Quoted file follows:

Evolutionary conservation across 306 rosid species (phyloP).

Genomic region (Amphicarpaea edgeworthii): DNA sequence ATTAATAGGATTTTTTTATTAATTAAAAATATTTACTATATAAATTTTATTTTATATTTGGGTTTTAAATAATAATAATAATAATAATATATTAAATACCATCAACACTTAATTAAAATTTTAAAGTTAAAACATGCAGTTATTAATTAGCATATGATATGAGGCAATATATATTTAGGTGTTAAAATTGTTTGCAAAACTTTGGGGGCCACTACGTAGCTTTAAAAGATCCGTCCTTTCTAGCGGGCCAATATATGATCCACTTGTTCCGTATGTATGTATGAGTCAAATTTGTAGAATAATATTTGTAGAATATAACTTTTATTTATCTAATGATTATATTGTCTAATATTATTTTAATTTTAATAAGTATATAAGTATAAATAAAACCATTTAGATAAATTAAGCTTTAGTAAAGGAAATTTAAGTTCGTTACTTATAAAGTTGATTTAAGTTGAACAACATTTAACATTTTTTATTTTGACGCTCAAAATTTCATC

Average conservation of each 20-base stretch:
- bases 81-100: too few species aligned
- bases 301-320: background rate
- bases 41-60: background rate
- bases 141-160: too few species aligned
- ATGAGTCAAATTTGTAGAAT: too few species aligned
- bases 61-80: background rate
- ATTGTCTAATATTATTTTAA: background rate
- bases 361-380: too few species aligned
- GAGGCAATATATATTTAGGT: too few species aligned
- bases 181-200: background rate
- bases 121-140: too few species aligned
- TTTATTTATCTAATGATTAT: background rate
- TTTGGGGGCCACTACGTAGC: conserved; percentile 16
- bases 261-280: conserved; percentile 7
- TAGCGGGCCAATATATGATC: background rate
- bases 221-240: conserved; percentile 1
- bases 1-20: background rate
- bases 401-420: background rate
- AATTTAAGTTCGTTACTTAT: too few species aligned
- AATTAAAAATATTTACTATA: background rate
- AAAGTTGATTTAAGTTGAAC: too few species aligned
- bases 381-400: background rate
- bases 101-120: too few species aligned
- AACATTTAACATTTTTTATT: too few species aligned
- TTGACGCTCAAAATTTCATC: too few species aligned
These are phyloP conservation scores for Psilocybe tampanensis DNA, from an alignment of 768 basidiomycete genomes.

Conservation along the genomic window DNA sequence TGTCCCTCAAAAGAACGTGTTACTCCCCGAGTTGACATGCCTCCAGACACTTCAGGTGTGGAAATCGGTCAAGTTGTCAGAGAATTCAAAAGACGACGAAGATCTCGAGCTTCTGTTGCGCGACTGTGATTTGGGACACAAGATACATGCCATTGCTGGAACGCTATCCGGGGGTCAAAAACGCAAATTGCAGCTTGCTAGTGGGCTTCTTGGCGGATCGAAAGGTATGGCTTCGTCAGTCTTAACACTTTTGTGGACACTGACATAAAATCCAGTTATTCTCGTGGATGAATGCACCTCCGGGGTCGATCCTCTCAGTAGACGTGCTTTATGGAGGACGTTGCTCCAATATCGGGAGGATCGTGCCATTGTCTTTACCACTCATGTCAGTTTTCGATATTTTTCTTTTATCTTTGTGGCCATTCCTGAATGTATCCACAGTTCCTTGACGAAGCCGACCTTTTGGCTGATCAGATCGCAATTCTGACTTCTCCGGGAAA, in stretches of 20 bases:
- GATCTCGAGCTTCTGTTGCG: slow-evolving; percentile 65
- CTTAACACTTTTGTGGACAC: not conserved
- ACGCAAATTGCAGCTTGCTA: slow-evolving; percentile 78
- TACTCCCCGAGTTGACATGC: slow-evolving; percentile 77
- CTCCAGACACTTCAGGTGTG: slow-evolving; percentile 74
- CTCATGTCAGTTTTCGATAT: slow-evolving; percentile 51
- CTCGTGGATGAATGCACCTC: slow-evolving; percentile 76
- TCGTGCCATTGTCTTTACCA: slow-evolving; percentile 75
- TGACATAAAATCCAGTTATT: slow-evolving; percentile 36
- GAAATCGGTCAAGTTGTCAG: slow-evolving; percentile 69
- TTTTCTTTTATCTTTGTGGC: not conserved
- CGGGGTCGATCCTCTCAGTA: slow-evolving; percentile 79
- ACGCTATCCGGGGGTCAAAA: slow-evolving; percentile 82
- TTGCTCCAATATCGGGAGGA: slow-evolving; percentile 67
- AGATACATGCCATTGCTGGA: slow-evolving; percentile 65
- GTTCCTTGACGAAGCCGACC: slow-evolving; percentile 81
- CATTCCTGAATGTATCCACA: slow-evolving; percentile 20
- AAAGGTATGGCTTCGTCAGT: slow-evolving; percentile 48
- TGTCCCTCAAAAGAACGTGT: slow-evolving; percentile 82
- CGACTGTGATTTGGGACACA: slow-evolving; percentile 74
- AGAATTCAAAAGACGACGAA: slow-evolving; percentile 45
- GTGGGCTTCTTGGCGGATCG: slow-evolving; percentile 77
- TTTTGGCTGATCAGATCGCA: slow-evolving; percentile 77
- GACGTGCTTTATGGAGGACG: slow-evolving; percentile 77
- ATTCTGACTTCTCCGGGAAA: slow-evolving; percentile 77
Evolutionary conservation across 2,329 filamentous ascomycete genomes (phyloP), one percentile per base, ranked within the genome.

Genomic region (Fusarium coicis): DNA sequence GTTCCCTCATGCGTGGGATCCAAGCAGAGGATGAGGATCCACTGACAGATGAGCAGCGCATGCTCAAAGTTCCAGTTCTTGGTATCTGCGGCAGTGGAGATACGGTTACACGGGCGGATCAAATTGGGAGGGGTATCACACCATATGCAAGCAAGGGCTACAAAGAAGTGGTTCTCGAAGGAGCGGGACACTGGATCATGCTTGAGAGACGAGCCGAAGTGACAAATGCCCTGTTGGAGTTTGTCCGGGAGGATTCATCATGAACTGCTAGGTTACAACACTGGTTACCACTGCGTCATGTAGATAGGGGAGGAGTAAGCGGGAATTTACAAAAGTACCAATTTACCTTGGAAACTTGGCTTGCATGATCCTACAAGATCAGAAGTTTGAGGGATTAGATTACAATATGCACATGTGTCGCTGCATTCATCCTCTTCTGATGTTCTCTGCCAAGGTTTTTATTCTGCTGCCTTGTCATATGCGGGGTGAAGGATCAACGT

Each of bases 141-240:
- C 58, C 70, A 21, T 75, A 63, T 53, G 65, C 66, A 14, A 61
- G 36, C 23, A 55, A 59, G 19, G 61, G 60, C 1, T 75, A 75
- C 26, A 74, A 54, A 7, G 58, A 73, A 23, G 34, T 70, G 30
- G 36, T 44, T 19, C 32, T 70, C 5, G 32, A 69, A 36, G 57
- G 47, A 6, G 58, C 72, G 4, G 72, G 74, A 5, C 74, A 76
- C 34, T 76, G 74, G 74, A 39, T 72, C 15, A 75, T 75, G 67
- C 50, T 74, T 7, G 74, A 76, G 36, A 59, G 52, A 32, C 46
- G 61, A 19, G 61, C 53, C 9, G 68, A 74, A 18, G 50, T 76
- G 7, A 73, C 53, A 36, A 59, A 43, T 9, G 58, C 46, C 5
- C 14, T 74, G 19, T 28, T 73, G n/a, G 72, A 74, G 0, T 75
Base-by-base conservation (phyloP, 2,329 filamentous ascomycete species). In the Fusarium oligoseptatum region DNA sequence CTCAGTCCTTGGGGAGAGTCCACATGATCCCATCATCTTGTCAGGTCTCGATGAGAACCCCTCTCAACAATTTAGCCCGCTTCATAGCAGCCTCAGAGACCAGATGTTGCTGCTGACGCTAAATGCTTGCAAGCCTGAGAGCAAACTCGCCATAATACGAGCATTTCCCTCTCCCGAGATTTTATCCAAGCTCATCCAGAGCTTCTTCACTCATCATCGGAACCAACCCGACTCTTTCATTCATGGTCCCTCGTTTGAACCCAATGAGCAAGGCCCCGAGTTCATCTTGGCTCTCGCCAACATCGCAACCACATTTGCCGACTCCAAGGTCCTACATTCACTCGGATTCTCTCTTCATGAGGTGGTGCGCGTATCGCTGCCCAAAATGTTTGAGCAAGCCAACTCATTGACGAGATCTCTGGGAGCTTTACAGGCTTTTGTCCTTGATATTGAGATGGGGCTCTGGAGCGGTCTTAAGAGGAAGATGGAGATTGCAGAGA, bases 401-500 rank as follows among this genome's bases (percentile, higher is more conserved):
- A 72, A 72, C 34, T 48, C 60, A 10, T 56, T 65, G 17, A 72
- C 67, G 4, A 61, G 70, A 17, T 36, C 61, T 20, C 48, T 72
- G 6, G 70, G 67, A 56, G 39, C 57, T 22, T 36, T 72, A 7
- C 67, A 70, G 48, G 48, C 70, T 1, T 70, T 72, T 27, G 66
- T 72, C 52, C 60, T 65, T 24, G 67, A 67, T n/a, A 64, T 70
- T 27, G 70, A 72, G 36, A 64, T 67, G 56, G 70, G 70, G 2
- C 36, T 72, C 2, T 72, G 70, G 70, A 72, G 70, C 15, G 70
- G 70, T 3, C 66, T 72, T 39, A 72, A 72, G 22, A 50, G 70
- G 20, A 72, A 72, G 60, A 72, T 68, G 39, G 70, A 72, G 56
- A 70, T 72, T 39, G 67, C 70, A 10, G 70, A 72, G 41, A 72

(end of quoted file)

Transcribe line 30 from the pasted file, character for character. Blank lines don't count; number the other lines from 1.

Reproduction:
Conservation along the genomic window DNA sequence TGTCCCTCAAAAGAACGTGTTACTCCCCGAGTTGACATGCCTCCAGACACTTCAGGTGTGGAAATCGGTCAAGTTGTCAGAGAATTCAAAAGACGACGAAGATCTCGAGCTTCTGTTGCGCGACTGTGATTTGGGACACAAGATACATGCCATTGCTGGAACGCTATCCGGGGGTCAAAAACGCAAATTGCAGCTTGCTAGTGGGCTTCTTGGCGGATCGAAAGGTATGGCTTCGTCAGTCTTAACACTTTTGTGGACACTGACATAAAATCCAGTTATTCTCGTGGATGAATGCACCTCCGGGGTCGATCCTCTCAGTAGACGTGCTTTATGGAGGACGTTGCTCCAATATCGGGAGGATCGTGCCATTGTCTTTACCACTCATGTCAGTTTTCGATATTTTTCTTTTATCTTTGTGGCCATTCCTGAATGTATCCACAGTTCCTTGACGAAGCCGACCTTTTGGCTGATCAGATCGCAATTCTGACTTCTCCGGGAAA, in stretches of 20 bases: